Fund Life: Post Investment Period
Note: If the fund managers don't expect to recover any value from a particular investment, it must be ‘written-off’. Write-off’s have
o Proceeds are distributed to LPs and GPs as determined by the limited partnership agreement (“LPA”), the main
governing document in PE fund.
o By the end of the fund life, the GP must have divested all the deals and returned all proceeds to its investors.
o If the fund requires a timeline extension, they must request it from its LPs
o This is a better alternative than having a “fire sale” based on timing
Fu n d Fe e s
P E F i n a n c e
Fund Fees: Investment Period
The GP is paid for services it provides to the fund
o Management fee
o Used to pay operating expenses of PE fund/firm
o Tends to be circa 1% for large funds and 2% for smaller funds
o During the Investment Period, it is paid as a function of Committed Capital at the start of the fund
o Remains constant throughout the Investment Period.
o Carried Interest
o Success fee (20% of realized fund profit)
o Realized Fund Profits = Cumulative distributions – cumulative management fees – cumulative capital
o M&A fee (for closing a deal)
o Monitoring fee
o Exit fee
Charged to the portfolio companies but eventually returned
to LP via a reduction in the management fee.
Fund Fees: Post Investment Period
o At the expiration of the Investment Period, management fees step down to about .5%-1% and normally become a
function of Invested Capital rather than Committed Capital
o Invested Capital = cost basis of capital contributions
o Invested Capital is reduced by the cost basis of every distribution and write-off
o Every share that is sold has a cost basis attached to it.
o Dividend and interest distributions do not affect Invested Capital because no shares, and therefore no
cost basis, is being sold.
o If an investment is written-off, its cost basis is removed from Invested capital
o Invested Capital should equal zero at the end of the fund-life.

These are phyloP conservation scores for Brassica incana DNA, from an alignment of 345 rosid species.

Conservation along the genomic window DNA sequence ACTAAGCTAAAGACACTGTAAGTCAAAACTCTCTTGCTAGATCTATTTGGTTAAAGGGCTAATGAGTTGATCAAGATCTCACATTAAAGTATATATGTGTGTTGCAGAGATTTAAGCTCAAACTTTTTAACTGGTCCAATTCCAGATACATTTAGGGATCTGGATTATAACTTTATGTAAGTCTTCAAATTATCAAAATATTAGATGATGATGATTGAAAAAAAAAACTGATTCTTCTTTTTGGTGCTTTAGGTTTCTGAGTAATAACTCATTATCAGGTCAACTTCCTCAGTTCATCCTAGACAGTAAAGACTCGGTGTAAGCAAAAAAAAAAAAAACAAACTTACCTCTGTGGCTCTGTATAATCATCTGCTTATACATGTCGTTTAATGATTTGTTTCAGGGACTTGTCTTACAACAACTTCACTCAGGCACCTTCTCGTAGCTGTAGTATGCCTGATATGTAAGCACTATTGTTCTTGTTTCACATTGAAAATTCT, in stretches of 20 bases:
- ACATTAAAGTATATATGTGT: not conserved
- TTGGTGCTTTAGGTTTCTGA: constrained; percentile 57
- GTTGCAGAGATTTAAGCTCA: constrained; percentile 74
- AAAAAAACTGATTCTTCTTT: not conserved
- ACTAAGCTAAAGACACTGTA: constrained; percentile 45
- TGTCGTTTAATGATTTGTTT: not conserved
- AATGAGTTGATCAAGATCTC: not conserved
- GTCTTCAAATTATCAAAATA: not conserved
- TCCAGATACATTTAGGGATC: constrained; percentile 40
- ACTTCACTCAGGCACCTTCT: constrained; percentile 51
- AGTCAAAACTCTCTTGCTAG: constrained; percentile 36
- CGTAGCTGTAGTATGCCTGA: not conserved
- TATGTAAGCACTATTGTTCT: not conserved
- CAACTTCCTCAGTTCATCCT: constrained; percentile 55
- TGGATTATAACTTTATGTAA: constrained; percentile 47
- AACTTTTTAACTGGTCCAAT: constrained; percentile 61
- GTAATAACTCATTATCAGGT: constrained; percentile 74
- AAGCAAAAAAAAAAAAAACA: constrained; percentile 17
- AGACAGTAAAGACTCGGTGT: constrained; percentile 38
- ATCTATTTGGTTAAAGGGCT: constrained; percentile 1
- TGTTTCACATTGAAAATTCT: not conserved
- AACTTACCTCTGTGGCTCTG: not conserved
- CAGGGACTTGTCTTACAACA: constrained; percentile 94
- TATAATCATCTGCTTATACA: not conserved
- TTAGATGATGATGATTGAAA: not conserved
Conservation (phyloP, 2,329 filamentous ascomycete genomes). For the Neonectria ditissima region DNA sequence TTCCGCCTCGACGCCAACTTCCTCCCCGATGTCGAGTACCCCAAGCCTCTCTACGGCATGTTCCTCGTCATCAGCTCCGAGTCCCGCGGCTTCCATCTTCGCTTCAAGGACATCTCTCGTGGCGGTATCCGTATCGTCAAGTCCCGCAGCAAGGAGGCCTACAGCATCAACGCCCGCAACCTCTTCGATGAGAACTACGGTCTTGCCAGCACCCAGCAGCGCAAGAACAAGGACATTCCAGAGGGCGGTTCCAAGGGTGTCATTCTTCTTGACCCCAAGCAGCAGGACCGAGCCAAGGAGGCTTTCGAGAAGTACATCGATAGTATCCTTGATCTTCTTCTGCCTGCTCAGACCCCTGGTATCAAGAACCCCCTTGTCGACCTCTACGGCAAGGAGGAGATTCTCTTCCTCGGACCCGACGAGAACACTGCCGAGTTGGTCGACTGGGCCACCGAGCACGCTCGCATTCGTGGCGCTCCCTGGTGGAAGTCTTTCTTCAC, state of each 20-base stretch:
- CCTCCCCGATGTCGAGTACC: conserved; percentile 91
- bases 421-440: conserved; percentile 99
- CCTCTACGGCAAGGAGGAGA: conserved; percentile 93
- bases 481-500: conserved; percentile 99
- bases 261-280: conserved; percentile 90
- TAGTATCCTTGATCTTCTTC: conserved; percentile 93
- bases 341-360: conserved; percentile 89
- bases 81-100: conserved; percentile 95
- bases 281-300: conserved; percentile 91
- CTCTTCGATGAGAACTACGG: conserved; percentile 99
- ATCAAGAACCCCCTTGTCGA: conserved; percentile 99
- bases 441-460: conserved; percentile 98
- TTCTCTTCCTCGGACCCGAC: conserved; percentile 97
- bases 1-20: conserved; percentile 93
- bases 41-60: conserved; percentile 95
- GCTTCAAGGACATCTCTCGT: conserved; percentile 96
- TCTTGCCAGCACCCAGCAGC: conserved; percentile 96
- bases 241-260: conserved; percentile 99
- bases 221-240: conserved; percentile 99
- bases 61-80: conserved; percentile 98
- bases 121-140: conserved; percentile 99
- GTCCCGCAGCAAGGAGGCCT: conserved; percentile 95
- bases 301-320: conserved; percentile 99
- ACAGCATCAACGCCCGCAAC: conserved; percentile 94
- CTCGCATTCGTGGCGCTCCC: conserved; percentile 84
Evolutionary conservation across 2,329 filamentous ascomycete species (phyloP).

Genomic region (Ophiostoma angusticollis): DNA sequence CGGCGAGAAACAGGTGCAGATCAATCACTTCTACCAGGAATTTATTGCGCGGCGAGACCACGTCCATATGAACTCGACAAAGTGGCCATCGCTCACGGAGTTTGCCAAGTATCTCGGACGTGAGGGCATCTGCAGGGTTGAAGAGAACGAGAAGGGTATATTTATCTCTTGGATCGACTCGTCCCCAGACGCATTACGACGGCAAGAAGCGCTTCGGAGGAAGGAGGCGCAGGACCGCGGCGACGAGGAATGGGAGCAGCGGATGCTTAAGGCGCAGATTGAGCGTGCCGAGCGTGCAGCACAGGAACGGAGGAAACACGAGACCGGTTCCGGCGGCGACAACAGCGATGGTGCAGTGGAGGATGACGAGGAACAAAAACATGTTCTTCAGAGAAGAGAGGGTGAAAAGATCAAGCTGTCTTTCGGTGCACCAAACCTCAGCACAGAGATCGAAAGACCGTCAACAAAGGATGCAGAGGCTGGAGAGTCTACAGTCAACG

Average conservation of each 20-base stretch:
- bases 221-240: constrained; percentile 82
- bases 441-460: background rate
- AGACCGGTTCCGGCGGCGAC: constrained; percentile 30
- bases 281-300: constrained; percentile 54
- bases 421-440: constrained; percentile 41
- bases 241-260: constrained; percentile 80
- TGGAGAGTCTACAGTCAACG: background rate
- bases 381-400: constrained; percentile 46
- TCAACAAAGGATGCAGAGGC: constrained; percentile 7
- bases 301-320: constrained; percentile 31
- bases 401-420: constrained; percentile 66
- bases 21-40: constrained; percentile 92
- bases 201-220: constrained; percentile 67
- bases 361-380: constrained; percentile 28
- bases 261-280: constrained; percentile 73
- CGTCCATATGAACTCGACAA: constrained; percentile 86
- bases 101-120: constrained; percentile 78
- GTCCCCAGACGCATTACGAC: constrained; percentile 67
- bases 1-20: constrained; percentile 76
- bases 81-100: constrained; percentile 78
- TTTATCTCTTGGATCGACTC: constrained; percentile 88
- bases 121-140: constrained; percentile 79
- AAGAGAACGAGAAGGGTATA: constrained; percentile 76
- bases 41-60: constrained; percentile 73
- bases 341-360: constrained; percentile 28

o Therefore, management fees will decline throughout the post-investment period as investments are exited
Management Fee Over the Fund Life
Post Investment Period
Note: Once the fund is past the investment period, the GP’s attention is divided between the current fund and its successor fund and the
management fees from the successor fund will likely make-up for the fee reduction in the current fund.
Note: The step-down is a vertical line
because when the fund flips from the
Investment Period to the Post Investment
Period, the fee % declines AND the basis
flips from Committed Capital to the
(probably) lower Invested Capital
Fee = 0
PE Fund Returns
PE fund returns are shown on a gross and net basis
o Gross returns = returns generated by the fund before deductions for management fees, carried interest, and
o Gross multiple of money (“MoM” or “MoIC”) = (cumulative fund distributions + NAV of remaining
portfolio)/ (cumulative capital contributions)
o Gross IRR = portfolio or fund level IRR = IRR implicit in cash flows above.
PE Fund Returns (Continued)
o Net returns = returns generated to LPs, i.e., gross returns minus management fees, carried interest and fund
o Net MoM or MoIC = (cumulative fund distributions to LP + NAV of remaining portfolio adjusted for carry
payable on NAV)/(capital contributions by LPs)
o Net IRR = IRR to LPs (based on net cash flows above)
o LPs assess fund performance based on net IRR/MoM
o A large gap between gross and net returns signifies large fees collected by GPs
Fund Life: Illustration
Manager “calls” call from
Investments are realized, cash is
returned to investors
The J Curve
Note: In the early stages of a fund life, the management fees may exceed the portfolio value write-ups, putting the fund in
a net loss position. As such, net returns tend to be negative at the very beginning of the fund life.
D i s t r i b u t i o n
Wa t e r f a l l s
P E F i n a n c e
Distribution Waterfall Overview
Once the fund sells a company, what does it do with the proceeds it collects?
o Distribution waterfalls determine the split of each distribution between LPs and the GP.
o The specific terms of the distribution waterfall are documented in the fund’s LPA.
o Waterfall provisions broadly fall into one of two categories: so-called American or European
American Versus European Waterfalls
GPs of the fund may not collect carried interest
until the limited partners have received all
their capital contributions, including